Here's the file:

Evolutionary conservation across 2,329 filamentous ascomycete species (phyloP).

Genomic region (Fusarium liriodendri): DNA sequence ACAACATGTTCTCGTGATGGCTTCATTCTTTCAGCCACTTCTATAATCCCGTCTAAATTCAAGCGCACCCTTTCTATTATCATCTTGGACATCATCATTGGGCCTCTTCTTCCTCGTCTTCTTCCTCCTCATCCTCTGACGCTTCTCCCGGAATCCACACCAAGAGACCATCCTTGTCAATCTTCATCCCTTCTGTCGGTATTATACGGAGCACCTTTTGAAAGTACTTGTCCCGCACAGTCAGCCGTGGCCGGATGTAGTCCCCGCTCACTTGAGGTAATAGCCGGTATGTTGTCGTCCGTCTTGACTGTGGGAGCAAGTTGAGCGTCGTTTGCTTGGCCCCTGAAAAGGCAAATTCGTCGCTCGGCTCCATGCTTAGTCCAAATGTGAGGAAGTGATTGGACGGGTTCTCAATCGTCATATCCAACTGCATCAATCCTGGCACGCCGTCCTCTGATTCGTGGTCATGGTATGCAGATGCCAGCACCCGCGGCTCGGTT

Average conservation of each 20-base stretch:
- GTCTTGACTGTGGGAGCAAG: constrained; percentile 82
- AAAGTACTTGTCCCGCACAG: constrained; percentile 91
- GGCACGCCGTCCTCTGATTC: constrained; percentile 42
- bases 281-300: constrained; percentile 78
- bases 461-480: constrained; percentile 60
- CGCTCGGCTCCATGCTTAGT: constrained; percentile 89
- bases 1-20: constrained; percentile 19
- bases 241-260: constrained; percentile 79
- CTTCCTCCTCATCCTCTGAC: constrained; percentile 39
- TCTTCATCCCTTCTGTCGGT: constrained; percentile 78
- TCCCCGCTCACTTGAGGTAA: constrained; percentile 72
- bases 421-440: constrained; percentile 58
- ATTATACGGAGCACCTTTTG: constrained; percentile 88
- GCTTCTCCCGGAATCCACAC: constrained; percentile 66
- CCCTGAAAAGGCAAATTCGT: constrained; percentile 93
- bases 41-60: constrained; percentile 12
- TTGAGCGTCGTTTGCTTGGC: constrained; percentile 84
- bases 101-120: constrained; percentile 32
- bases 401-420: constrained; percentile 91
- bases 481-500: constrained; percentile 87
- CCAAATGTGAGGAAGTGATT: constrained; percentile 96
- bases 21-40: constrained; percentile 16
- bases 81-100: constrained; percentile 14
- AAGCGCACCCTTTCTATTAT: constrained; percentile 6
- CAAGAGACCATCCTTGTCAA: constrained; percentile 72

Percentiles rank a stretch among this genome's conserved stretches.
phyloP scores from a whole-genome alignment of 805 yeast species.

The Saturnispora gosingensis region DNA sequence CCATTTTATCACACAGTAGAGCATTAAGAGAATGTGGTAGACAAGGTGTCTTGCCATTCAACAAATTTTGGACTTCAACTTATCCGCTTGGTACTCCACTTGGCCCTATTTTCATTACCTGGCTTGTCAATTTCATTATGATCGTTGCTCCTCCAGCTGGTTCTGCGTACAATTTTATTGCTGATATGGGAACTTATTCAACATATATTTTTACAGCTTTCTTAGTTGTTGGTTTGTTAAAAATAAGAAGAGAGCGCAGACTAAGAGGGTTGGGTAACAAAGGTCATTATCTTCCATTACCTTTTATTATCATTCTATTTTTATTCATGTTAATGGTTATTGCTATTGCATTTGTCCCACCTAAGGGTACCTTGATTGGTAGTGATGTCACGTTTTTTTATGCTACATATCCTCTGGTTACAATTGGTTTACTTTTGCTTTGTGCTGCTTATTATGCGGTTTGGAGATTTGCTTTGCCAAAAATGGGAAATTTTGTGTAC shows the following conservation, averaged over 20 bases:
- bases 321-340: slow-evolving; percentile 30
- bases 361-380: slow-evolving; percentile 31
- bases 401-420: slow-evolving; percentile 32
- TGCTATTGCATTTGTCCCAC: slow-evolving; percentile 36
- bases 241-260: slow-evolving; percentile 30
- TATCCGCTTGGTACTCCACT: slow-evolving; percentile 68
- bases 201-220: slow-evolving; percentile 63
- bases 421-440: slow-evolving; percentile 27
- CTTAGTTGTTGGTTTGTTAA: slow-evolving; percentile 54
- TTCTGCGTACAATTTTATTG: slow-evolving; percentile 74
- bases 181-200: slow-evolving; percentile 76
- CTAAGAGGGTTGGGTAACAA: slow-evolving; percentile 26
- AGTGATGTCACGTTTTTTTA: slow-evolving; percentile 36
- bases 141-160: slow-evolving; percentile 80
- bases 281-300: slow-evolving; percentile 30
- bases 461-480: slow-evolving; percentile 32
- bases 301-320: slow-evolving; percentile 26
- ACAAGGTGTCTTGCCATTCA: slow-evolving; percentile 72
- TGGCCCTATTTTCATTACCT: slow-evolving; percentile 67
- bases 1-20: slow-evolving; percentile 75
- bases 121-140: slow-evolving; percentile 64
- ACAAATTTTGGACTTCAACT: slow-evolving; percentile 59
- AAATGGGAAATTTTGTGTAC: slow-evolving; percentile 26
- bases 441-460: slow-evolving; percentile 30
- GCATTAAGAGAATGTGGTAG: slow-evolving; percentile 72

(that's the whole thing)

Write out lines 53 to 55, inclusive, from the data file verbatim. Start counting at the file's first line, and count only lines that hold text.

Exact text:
- ACAAATTTTGGACTTCAACT: slow-evolving; percentile 59
- AAATGGGAAATTTTGTGTAC: slow-evolving; percentile 26
- bases 441-460: slow-evolving; percentile 30